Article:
Accumulation and ultrastructural distribution of copper in Elsholtzia splendens.J Zhejiang Univ Sci B. 2005 May; 6(5):311-8.JZ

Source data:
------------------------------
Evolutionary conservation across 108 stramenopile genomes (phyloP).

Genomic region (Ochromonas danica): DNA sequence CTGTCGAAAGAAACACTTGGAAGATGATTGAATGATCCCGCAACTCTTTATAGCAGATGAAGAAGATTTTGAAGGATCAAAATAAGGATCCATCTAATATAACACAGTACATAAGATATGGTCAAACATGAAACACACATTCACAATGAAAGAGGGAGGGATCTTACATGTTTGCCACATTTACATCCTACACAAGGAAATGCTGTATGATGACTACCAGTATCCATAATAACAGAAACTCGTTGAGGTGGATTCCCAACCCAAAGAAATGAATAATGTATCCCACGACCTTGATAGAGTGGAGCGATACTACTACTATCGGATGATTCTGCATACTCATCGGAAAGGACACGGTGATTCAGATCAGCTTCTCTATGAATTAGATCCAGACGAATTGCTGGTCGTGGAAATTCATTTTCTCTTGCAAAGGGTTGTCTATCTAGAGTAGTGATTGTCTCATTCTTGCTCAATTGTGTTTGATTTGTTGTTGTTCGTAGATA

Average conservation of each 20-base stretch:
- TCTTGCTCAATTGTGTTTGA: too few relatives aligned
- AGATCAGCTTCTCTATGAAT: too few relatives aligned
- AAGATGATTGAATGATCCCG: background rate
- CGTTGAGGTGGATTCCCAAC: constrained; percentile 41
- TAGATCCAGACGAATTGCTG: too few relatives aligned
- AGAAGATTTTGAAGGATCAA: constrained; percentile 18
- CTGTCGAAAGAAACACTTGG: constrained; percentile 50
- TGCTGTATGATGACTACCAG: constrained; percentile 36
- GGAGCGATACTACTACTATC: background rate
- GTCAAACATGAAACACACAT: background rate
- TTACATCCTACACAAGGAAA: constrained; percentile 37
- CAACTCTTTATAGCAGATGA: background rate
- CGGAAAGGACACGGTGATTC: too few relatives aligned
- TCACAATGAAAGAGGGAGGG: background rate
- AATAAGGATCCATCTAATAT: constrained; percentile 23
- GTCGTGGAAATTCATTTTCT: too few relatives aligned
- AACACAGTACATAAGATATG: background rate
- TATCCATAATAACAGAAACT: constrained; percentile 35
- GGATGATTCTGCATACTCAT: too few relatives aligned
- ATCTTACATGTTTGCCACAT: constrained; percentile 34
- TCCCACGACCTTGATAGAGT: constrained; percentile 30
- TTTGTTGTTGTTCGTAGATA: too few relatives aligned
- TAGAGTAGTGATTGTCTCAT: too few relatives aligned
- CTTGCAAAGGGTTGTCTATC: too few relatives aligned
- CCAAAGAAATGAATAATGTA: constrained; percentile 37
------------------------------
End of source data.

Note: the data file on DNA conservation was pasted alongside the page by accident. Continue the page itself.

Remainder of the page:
Copper accumulation and intracellular distribution in Elsholtzia splendens, a native Chinese Cu-tolerant and accumulating plant species, was investigated by transmission electron microscope (TEM) and gradient centrifugation techniques. Copper concentrations in roots, stems and leaves of E. splendens increased with increasing Cu levels in solution. After exposure to 500 micromol/L Cu for 8 d, about 1000 mg/kg Cu were accumulated in the stem and 250 mg/kg Cu in the leaf of E. splendens. At 50 micromol/L Cu, no significant toxicity was observed in the chloroplast and mitochondrion within its leaf cells, but separation appeared at the cytoplasm and the cell wall within the root cells. At >250 micromol/L Cu, both root and leaf cell organelles in E. splendens were damaged heavily by excessive Cu in vivo. Copper subcellular localization in the plant leaf after 8 days' exposure to 500 micromol/L Cu using gradient centrifugation techniques was found to be decreased in the order: chloroplast>cell wall>soluble fraction>other organelles. The plant root cell wall was found to be the site of highest Cu localization. Increase of Cu exposure time from 8 d to 16 d, increased slightly Cu concentration in cell wall fraction in roots and leaves, while that in the chloroplast fraction decreased in leaves of the plants grown in both 0.25 micromol/L and 500 micromol/L Cu. TEM confirmed that much more Cu localized in cell walls of E. splendens roots and leaves, but also more Cu localized in E. splendens' chloroplast when the plant is exposed to Cu levels>250 micromol/L, as compared to those in the plant grown in 0.25 micromol/L Cu. Copper treatment at levels>250 micromol/L caused pronounced damage in the leaf chloroplast and root organelles. Copper localization in cell walls and chloroplasts could mainly account for the high detoxification of Cu in E. splendens.